But, some­times it can be dif­fi­cult for shop­pers to sep­a­rate the truly nat­u­ral from the pre­tenders. Tam­mie says that do­ing your re­search on a brand ahead of pur­chas­ing can help you make an in­formed de­ci­sion.

‘For ex­am­ple, a liquid and oil emul­sion must have a proper preser­va­tive sys­tem. Is the com­pany list­ing preser­va­tives? Get used to what real es­sen­tial oils smell like by pur­chas­ing from rep­utable com­pa­nies, [the au­then­tic oils] are not cheap. Does the brand in ques­tion have prod­ucts that smell like real es­sen­tial oils, or do they smell like bath­room fresh­ener? These are ways of un­veil­ing the hon­esty of eco-friendly clams.’ Shadoh agrees that re­search­ing brands is key. ‘Their rep­u­ta­tion and in­for­ma­tion on the web­site they have will be help­ful, [and] their pack­ag­ing also will be a key in­di­ca­tor of how en­vi­ron­men­tally friendly they are,’ she says. ‘Gen­er­ally, if they do use in­gre­di­ents from or­ganic farm­ing, you know that the phi­los­o­phy for the brand is along­side be­ing eco-friendly.’

Cut­ting down on un­nec­es­sary pack­ag­ing is an­other way beauty brands are sav­ing the world, one sham­poo bot­tle at a time. Arya Es­sen­tials uses re­new­able glass bot­tles and re­cy­clable pa­per boxes to ben­e­fit the en­vi­ron­ment. Hair­care brand O’right, takes its promise to save the trees very se­ri­ously, with its Tree in a Bot­tle line lit­er­ally just that. The pack­ag­ing that houses their nat­u­ral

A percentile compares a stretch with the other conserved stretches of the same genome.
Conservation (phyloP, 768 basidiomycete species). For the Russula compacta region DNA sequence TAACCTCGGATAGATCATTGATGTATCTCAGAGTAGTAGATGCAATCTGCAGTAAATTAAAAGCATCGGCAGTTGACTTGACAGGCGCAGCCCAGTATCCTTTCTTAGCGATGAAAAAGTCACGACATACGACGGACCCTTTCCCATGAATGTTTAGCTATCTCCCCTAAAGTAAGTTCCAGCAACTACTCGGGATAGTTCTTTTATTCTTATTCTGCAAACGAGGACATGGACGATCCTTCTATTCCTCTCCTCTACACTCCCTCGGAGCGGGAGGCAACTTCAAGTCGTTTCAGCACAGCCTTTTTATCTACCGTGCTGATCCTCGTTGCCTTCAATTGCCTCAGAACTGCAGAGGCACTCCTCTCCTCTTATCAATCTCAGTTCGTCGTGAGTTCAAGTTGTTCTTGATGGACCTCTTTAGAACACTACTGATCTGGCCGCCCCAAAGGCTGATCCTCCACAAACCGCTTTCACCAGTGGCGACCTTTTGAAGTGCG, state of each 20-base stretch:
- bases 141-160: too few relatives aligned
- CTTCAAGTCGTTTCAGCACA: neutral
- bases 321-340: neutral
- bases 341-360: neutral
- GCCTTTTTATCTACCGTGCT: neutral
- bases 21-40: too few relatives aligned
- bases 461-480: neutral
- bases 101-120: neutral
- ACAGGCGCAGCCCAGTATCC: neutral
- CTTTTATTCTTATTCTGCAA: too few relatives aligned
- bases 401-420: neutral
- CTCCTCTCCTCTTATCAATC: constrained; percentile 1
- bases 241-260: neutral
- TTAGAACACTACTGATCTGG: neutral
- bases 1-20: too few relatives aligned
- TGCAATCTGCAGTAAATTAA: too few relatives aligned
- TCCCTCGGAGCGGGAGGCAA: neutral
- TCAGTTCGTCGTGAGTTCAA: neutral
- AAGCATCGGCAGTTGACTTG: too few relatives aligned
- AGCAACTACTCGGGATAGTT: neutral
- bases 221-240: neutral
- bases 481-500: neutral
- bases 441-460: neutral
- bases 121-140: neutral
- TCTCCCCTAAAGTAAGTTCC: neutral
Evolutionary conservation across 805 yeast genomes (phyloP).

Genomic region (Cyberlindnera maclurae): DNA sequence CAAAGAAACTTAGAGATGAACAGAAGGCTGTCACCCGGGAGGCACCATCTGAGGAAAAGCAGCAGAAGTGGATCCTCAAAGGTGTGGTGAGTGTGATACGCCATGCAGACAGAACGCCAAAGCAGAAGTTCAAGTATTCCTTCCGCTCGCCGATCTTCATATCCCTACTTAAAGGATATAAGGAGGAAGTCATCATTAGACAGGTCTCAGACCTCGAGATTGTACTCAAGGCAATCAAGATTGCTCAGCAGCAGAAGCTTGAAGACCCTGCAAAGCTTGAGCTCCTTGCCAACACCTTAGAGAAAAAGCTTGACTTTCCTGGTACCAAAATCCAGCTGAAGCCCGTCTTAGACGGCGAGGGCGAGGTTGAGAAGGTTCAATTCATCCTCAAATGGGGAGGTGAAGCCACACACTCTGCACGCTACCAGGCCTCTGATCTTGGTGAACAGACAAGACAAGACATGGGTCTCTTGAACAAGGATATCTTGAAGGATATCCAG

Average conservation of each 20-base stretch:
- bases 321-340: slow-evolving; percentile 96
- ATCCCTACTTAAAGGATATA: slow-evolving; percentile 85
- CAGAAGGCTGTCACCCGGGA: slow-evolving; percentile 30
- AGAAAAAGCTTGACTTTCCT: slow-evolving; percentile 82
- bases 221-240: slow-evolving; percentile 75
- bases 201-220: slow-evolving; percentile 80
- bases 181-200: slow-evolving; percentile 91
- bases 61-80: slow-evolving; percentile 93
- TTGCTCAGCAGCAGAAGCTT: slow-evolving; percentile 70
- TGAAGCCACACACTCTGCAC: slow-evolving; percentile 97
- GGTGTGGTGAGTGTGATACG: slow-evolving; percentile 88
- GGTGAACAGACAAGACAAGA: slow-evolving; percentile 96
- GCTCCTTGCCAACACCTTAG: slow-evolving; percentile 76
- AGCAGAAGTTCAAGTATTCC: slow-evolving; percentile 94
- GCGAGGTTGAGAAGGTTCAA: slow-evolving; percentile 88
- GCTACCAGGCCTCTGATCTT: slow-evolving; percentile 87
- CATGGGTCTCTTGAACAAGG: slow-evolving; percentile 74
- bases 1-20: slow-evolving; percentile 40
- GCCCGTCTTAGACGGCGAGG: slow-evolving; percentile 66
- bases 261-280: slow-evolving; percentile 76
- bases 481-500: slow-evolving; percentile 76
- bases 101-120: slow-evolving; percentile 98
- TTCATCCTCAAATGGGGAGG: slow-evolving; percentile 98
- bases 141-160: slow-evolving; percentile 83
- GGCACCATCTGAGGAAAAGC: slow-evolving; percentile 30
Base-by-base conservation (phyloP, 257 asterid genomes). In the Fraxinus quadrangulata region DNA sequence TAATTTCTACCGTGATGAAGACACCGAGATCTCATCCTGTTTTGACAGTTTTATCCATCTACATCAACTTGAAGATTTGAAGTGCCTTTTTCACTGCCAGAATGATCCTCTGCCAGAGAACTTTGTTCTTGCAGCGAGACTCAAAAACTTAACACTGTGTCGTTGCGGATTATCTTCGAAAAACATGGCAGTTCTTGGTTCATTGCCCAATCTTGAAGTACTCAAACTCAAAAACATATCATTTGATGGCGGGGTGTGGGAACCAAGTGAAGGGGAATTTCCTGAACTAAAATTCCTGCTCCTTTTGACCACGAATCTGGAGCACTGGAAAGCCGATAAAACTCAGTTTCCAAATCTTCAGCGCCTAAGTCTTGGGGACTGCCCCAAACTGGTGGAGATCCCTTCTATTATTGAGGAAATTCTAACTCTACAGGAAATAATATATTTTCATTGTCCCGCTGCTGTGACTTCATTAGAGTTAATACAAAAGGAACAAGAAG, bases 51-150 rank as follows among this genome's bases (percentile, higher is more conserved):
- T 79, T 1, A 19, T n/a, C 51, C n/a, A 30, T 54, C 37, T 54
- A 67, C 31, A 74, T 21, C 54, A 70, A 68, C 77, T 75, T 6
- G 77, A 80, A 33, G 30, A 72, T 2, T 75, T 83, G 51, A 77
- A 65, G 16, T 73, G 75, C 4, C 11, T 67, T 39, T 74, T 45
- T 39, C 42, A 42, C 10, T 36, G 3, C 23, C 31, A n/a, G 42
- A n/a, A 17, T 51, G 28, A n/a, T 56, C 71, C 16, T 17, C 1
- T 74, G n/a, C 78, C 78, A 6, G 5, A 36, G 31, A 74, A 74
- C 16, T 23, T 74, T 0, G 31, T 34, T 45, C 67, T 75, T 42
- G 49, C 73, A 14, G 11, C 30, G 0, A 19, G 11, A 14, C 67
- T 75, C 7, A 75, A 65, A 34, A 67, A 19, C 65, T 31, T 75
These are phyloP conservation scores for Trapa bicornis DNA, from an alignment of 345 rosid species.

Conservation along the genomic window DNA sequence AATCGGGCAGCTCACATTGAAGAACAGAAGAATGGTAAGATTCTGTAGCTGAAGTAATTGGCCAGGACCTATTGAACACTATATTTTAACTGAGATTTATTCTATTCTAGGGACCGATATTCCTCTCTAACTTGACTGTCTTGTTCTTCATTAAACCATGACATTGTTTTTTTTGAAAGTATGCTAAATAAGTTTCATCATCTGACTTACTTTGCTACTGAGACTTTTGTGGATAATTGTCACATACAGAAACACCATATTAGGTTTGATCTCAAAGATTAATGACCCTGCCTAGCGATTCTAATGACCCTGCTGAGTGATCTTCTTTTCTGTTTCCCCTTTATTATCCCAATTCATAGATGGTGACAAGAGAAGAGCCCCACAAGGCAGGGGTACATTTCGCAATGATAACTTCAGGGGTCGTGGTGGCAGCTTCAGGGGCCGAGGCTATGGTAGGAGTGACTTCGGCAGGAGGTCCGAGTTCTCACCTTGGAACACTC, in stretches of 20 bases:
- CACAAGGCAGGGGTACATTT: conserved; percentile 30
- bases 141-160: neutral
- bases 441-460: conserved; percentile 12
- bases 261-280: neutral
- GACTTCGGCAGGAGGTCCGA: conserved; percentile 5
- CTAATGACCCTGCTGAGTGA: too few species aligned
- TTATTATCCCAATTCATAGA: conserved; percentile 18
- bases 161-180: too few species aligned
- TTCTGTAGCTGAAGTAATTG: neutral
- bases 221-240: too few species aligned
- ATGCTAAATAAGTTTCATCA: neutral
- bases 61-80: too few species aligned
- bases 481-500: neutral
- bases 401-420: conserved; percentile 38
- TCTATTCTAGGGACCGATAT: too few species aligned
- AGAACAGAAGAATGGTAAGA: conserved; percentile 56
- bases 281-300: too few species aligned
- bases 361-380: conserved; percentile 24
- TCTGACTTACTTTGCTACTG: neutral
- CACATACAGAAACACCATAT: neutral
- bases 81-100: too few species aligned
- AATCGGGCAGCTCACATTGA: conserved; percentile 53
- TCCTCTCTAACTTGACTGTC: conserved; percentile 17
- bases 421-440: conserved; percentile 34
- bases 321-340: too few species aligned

Does the BRAND in ques­tion have prod­ucts that smell like real es­sen­tial oils, or do they smell like BATH­ROOM FRESH­ENER? These are ways of un­veil­ing the HON­ESTY of eco-friendly claims

sham­poos and con­di­tioner (from Dh99 at se­lected sa­lons) breaks down in the soil and thanks to the aca­cia seeds se­cured in the base, will one day bloom into a tree. Or, if you pre­fer, look for prod­ucts that use no pack­ag­ing at all. Spill-free, air­port-safe and anti-land­fill, solid cos­met­ics are a fan­tas­tic ad­di­tion to your shower if you’re con­cerned about con­tribut­ing to the 110 mil­lion tonnes of plas­tic which is dis­carded each year. Our go-to for solids, Lush, spe­cialises in face and body-bars that keep well in reusable tins. New Zealand brand Sor­bet pro­duces co­conut oil-in­fused sham­poo and con­di­tioner bars (from Dh71, sor­bet­cos­met­ that smell amaz­ing and keep your hair healthy and shiny. Each bar’s pa­per wrap­ping dis­solves in the shower dur­ing the first use.

Given the myr­iad ways to up­date your beauty rou­tine to some­thing a lit­tle more eco-friendly, it makes sense to prac­tise a lit­tle ex­tra kind­ness at the cash reg­is­ter. By sim­ply read­ing la­bels and switch­ing prod­ucts, you can help cut land­fill, re­ha­bil­i­tate forests, give fair-trade in­come to re­mote com­mu­ni­ties, and en­sure you’re not con­tribut­ing to an­i­mal test­ing prac­tices. Plus, your skin will thank you for choos­ing prod­ucts loaded with high­qual­ity or­ganic in­gre­di­ents. So, what’s stop­ping you from go­ing green?

Tam­mie Um­bel, founder of Shea Terra Or­gan­ics, works with lo­cal com­mu­ni­ties in Africa so as to pro­tect lo­cal flora